For most of us, our experience with film photography backdrops is limited to disposable cameras from childhood vacations—if even that. Film seems archaic compared to the ease and convenience of shooting digital, but much like vinyl enthusiasts, some photographers find film more aesthetically pleasing. Justine Milton talks with Blush about bringing the fine art of film to wedding photography.
What made you decide to get into photography in general, and film photography specifically?
“I started out by taking a photography course in university as part of my design degree. We had to use black and white film and I took a photo of my great-grandmother’s living room, with sun pouring in through a stained glass window above her piano. My professor told me I had a talent for photography and should consider doing something with it. So it was kind of a fluke that I got my way into photography, but once I did I loved it!”
What are the advantages and disadvantages of using film over digital?
“Personally, I love film because it looks alive in a way that digital just doesn’t – it has more depth and dimension to it and looks like you could reach out and touch it. I’m not stubborn about using only film – it captures light differently than digital so there are some situations where digital is more versatile than film and vice versa. Shooting film was a bit nerve-racking at first because you have to be confident…there’s no checking the back of the camera to see if it looks good, you just have to know it looks good.”
Can you shoot film in dark spaces such as reception rooms?
“Absolutely! In fact, lighting dark spaces is one of the skills I’m most proud of. I figured if I truly wanted to say I’m a film photographer I ought to be able to shoot receptions on film. In Alberta most receptions are not in bright, naturally-lit spaces, so I had to learn to shoot film with flash! I practiced for a year with flashes to nail exactly the look I wanted and now I shoot film at receptions all the time.”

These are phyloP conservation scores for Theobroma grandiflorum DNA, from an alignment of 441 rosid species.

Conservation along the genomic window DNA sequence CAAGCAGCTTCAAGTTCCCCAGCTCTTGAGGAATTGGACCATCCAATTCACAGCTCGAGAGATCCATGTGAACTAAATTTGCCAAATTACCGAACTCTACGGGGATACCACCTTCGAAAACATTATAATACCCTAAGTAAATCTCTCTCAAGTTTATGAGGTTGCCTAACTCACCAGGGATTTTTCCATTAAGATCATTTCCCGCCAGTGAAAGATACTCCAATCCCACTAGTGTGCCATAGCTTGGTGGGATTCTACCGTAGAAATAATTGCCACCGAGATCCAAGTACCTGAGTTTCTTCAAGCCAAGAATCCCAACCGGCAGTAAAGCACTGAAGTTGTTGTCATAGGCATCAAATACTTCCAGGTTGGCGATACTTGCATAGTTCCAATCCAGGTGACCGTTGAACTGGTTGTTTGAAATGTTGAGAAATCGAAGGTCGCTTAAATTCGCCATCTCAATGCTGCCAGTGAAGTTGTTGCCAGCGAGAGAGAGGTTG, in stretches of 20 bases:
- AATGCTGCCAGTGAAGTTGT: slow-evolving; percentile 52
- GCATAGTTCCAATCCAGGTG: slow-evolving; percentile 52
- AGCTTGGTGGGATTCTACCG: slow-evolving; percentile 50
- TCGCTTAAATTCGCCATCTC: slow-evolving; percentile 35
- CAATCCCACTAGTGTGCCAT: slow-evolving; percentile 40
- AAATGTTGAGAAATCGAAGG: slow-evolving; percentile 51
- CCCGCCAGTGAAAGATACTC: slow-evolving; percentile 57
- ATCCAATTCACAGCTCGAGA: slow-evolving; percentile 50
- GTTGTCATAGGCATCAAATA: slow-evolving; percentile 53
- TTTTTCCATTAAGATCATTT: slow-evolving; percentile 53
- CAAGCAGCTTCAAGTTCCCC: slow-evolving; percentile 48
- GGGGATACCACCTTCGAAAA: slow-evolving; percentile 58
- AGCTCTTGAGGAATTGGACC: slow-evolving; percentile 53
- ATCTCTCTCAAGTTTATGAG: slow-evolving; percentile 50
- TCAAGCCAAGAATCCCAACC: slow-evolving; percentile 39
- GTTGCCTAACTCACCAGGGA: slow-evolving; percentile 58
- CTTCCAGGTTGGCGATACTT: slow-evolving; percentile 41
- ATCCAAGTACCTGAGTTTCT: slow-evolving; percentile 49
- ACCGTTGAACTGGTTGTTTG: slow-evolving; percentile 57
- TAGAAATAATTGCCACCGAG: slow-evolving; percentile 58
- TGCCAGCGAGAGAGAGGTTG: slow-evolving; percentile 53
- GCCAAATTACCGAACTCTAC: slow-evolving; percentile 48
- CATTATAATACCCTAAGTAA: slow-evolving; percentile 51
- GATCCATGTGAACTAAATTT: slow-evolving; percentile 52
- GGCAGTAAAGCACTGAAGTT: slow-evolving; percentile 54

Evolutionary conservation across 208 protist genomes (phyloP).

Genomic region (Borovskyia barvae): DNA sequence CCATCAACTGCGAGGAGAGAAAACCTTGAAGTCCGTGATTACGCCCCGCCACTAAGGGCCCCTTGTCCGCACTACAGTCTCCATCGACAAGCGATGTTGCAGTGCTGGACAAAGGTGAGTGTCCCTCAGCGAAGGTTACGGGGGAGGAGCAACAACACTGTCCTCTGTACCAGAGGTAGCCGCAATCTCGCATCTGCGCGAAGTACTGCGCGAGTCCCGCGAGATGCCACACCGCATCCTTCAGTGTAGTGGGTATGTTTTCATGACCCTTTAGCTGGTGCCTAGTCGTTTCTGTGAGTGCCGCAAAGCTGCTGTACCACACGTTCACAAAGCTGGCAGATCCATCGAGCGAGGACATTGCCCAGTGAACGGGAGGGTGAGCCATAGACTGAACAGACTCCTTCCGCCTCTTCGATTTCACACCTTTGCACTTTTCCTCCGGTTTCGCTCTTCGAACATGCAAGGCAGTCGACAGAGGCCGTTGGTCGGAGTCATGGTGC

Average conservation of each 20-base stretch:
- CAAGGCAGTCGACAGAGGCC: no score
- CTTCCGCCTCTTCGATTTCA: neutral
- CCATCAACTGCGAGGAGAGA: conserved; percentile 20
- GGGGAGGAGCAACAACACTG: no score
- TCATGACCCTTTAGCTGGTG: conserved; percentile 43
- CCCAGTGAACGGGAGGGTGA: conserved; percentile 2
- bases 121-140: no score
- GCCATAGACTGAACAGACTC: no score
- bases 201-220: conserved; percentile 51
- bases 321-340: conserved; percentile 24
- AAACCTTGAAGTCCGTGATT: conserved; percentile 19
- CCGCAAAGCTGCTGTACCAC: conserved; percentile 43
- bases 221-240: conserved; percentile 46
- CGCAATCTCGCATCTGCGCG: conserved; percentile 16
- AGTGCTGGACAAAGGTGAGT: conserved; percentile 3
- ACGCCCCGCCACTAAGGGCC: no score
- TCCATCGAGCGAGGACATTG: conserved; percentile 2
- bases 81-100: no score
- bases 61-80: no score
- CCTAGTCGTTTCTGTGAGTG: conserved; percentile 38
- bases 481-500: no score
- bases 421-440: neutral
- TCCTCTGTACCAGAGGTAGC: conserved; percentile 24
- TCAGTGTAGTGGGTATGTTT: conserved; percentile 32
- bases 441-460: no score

Can you describe your film process from shooting through production?
“Shooting is pretty straightforward: my assistant loads film cartridges while I shoot so that when I finish a roll we just swap cartridges and I keep shooting. It’s pretty seamless for me. We overnight FedEx the rolls to the film lab; they develop the film, scan in the photos and send me digital files. I don’t edit much; I might crop or straighten some things, tweak the coloring a wee bit but nothing major. Printing is the same as digital, I just send the files to a print lab and they handle that part!”
How receptive have couples been about using film for their weddings?
“Most of my couples don’t know I shoot film until well into the day, if they realize it at all. That said, some couples love that I shoot film and hire me specifically for that.”
What advice would you give couples who are considering hiring a film photographer?
“Chat with them and see exactly how film fits in with what they do. Do they shoot exclusively film or are they “hybrid” (both film and digital)? Ask how long they’ve been shooting with film – it’s not something most people can learn overnight. If you’re really concerned, ask to see some examples of shots from darker lighting conditions. Film is pretty forgiving in daylight, but in dark churches or receptions it can be tricky.”
What do you like best about wedding photography?
“I love getting to interact with clients and being witness to one of the most important days of their lives. I love the subtle looks, big smiles, tears and anticipation of everyone involved.”